Amy Julia (17m 59s):
Yeah. I can relate personally with so many of these things. And I wanna not make this into a, you know, therapy session for me. But I will

Curtis (18m 7s):
Where where, where you just have a bunch of people listening in on our therapy session. Exactly.

Amy Julia (18m 11s):
Exactly. But I will mention a couple of things that were just prompted from my own life and what you just said. One is that bodily response, and again, some listeners will know this from having read my book, but I had a, a paralyzed stomach when I was in high school. Hmm. Wow. And again, I would’ve told you that I was not an anxious person for a variety of reasons, but I do, the way you even described the, like wolf in the future and the blood leaving your stomach, I mean, that was literally what a gastroenterologist said about my stomach in looking at pictures of it. They were like, it’s gray, there’s no blood. Wow. Yeah. Like it, so I do think there was some measure of like, I am on heightened alert all the time for the danger in the future Yeah.

Amy Julia (18m 53s):
In such a way that it even like shut down my organs. Yeah. Which is obviously what’s quite severe. But even more recently, I’m a healthier person now and I do really want, I’ve been learning how to pay attention to some of those bodily signals, whether it’s the kind of small thing of like my eye twitching. But I really do find that when I am getting a little bit more stressed out and not necessarily knowing what to do about it, my, my eye starts to twitch. And last night I had we’re, we’re preparing for a move. And so that’s, I know that, and this is what’s I wanna ask you about ’cause I know consciously Yeah. That it is a stressful thing to move and that that is coming in the next couple of weeks.

Amy Julia (19m 34s):
Like, and so, you know, I am feeling that as I’m feeling that in my body. And last night I had all of what I would call anxiety dreams where, which I don’t actually thankfully have very often, but last night it’s like I’m looking at a city that has flooded and I’m wandering around in an amusement park barefoot, needing to go to the bathroom and thinking, but I can’t go into the bathroom with bare feet. Like, you know, so all of these kind of out of my control anxious dreams. Yeah. So I guess my question is, when you are paying attention enough to be able to say like, clearly my subconscious is signaling anxiety. Right? And yet on my conscious mind, I think, well, I know that it’s stressful to move, I have a plan.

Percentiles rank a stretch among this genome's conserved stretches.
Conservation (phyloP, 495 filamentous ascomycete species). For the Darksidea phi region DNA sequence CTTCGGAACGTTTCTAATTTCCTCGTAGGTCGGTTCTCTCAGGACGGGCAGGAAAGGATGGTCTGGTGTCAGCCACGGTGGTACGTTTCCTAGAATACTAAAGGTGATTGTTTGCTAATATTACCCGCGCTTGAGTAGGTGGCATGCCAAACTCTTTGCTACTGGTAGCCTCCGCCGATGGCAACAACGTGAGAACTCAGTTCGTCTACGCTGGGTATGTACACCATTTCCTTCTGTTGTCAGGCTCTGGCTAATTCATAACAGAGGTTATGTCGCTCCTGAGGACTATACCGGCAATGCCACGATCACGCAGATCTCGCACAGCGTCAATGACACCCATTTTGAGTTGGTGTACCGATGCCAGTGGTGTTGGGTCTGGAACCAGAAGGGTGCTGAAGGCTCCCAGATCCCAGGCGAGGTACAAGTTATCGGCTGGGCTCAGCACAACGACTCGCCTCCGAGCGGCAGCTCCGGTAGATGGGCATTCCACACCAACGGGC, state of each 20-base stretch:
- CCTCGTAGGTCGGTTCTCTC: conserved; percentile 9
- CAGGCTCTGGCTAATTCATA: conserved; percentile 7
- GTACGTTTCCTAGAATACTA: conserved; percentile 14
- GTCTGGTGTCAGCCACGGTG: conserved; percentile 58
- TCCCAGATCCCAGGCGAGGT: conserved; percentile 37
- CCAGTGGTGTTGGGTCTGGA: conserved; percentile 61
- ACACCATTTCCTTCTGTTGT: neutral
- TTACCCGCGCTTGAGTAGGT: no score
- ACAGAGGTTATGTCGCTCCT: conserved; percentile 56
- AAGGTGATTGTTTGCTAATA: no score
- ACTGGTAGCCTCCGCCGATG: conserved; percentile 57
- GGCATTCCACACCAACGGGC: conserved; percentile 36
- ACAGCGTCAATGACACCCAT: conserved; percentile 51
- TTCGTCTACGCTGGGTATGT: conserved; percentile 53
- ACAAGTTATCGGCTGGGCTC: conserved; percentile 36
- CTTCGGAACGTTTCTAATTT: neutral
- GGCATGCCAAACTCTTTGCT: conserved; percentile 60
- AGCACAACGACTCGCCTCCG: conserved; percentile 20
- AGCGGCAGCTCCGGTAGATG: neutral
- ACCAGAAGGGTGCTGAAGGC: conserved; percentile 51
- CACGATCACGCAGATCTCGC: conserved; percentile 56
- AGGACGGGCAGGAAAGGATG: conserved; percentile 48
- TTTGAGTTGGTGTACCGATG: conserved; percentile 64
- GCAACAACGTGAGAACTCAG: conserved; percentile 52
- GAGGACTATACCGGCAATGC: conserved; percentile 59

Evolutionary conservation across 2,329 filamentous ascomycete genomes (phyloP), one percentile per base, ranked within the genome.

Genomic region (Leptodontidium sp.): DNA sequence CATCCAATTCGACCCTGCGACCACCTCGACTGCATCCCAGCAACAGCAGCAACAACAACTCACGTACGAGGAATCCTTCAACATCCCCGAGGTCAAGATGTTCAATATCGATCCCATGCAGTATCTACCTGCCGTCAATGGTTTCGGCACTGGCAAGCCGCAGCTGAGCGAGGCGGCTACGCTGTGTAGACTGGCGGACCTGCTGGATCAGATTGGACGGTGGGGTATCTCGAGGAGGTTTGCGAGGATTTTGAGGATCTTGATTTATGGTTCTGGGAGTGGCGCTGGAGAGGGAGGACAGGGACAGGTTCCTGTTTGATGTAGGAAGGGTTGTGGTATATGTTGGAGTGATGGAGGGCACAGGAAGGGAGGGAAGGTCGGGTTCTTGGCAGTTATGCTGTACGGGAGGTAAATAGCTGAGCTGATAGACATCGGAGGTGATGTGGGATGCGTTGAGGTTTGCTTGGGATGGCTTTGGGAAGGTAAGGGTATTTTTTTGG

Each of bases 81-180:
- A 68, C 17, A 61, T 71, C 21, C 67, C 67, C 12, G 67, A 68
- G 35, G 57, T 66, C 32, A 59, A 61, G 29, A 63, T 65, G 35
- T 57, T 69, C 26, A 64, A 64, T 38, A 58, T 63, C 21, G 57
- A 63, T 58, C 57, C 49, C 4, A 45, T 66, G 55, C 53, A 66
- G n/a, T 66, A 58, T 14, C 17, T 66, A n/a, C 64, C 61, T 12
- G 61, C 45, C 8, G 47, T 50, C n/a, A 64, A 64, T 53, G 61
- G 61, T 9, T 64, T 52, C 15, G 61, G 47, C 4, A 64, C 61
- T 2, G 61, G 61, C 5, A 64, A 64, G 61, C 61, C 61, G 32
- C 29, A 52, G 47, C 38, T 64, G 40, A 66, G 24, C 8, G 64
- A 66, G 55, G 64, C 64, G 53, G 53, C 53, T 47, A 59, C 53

Amy Julia (20m 21s):
We know what’s ha like I don’t, I how do you actually address that anxiety Yeah. When you are become aware through bodily or relational or whatever measures that it’s actually present? Yeah,

Curtis (20m 33s):
It’s a great question. I think there’s, I’ll, I I’ll say there’s one thing that we all can do to help lower the anxiety when we feel, and then there’s something we can do to go deeper into it. So these are sort of, I think actually parallel harmonious moves. But, but I think people sometimes most immediately want, well, how do I lower our anxiety levels? Yeah. Which is a fear desire. I would say that one thing that we all can do is to read our anxiety as a sign, as a signal that we are living in the future in some way that we’re, that and, and really some future loss that we’re rehearsing in our mind over and over again or subconsciously, perhaps.

Curtis (21m 14s):
And so one way we can lower anxiety is to simply try to get more in the present. And there’s something going on in which we are rehearsing and don don’t know what it is for you. Whether it’s, you know, thinking about what if we forget something or well, will our my family adjust to this? And will we lose something in there? Who knows? Right? I, I really, really should not turn this into a therapy session for you. But, but, but, but to pay attention, like, okay, I’m, I’m living the present. How do I get more back into the, I’m living in the future, how do I get back into the present in some ways? And this may be an, an opportunity for us to actually adopt some ways that are time tested, that are actually found in scripture that which secular mental health also has adopted of ways of getting present.

Curtis (21m 57s):
And that this comes by, you know, labels like mindfulness or, you know, getting into our body breathing, getting into creation in nature. These are all ways in which actually are found in scripture that Jesus himself often talks about or embodies himself and acts himself of calling people to look, be present with a current reality rather than living in kind of future scenario land. And so don don’t know what that means for you, but maybe it means actually getting present and enjoying these last few days in this house with your kid. Right. You know, in, in the current reality that you have now, don don’t know. But, but one thing is that anxiety, when we, when we are able to name it, is an Invitation to get present, to get to the, now this is why Jesus says in Matthew six when he says, Hey, don’t be anxious.